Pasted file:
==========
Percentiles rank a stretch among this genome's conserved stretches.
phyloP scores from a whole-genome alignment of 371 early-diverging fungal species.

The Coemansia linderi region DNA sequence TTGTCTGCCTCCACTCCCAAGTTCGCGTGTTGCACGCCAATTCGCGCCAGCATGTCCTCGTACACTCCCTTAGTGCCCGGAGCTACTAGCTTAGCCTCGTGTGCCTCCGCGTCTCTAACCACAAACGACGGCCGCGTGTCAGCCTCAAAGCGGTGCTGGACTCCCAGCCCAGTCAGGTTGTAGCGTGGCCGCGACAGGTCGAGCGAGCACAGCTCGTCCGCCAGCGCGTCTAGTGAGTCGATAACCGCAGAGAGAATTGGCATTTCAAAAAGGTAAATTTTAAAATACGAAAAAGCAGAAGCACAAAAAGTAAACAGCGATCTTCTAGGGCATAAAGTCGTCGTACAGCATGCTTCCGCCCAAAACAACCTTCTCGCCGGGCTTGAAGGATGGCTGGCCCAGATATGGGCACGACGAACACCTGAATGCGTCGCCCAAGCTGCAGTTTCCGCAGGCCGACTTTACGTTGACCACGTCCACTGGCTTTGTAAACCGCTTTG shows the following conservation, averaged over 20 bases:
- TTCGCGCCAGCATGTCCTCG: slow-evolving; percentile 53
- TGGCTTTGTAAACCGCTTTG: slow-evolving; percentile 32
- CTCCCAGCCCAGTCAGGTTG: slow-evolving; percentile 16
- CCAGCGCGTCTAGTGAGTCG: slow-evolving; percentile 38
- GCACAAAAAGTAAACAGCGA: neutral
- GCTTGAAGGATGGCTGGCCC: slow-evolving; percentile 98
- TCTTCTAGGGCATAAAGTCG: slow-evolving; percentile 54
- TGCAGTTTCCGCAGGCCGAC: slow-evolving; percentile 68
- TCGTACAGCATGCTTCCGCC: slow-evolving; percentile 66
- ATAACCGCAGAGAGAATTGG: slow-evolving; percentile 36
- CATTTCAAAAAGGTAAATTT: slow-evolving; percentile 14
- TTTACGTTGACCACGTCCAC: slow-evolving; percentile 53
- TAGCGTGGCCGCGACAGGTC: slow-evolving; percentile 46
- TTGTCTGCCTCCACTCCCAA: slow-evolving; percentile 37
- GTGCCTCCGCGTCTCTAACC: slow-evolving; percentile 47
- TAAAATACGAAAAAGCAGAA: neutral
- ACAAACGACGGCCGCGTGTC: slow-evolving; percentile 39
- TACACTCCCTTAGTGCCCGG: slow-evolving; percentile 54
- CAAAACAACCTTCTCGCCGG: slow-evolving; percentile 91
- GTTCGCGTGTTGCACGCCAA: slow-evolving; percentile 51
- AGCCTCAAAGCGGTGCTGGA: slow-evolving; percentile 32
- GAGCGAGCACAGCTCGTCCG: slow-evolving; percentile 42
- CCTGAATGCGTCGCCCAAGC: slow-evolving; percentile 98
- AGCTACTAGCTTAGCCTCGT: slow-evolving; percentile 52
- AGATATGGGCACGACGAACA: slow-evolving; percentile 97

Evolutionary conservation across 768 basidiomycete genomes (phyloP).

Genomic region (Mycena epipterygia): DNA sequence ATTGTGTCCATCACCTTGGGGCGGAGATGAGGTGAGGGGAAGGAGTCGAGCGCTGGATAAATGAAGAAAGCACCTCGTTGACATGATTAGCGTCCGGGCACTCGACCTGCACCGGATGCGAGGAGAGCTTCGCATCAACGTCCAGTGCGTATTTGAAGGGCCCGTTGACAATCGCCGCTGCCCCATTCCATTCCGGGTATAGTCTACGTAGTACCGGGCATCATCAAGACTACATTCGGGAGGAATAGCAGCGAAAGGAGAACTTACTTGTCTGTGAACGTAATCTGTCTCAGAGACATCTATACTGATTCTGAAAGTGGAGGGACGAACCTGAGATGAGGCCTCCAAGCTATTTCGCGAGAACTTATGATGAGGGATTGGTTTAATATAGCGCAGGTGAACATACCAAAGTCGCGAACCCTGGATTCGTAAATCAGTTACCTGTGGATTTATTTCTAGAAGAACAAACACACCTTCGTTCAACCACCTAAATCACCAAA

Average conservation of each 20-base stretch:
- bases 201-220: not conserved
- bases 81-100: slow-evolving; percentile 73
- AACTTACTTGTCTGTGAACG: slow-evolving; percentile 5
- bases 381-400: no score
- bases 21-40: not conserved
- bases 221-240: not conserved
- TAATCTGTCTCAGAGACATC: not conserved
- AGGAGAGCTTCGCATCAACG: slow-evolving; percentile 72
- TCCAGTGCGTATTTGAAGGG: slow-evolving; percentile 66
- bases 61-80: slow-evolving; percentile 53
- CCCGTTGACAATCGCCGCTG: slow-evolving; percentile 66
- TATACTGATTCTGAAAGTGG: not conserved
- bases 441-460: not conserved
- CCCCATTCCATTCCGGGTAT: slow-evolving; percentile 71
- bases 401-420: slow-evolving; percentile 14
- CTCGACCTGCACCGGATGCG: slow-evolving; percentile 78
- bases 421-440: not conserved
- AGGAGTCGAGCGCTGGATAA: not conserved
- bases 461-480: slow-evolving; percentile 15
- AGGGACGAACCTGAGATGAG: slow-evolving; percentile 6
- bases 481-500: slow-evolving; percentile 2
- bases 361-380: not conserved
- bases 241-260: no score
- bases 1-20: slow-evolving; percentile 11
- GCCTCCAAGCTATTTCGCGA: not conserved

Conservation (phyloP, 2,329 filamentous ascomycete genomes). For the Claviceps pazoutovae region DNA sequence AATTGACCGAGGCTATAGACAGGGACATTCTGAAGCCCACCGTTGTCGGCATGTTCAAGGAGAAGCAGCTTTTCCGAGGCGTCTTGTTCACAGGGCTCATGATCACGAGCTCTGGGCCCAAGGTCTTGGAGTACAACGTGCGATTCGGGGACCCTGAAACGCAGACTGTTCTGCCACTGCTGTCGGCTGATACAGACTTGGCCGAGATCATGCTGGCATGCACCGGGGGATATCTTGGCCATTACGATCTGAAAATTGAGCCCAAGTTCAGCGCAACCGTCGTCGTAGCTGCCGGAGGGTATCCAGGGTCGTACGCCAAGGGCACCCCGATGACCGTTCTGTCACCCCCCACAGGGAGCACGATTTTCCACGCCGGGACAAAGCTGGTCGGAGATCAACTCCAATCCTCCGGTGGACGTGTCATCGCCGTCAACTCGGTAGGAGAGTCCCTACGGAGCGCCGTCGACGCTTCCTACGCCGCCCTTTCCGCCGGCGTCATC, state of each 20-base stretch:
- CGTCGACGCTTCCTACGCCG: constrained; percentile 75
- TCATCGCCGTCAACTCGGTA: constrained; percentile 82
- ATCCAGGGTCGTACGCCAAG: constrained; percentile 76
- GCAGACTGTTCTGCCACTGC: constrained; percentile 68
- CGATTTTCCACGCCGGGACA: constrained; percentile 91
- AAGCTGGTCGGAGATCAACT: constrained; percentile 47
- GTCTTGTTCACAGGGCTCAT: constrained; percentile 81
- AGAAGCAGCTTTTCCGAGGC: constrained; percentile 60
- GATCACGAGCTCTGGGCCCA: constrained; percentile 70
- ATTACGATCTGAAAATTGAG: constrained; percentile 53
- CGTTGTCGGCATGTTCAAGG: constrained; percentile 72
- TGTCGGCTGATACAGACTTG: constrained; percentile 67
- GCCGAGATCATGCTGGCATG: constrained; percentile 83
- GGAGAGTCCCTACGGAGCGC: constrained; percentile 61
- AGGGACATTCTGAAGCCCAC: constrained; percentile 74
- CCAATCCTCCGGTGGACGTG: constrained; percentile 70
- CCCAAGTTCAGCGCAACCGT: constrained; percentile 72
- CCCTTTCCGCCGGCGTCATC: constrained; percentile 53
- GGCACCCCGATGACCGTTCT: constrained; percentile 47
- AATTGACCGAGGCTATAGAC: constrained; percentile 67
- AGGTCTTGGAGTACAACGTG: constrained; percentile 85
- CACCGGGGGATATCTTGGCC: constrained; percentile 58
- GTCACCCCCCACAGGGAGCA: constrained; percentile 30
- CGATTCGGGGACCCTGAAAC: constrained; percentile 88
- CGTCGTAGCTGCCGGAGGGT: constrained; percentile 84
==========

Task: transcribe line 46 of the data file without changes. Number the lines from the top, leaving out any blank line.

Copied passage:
- bases 401-420: slow-evolving; percentile 14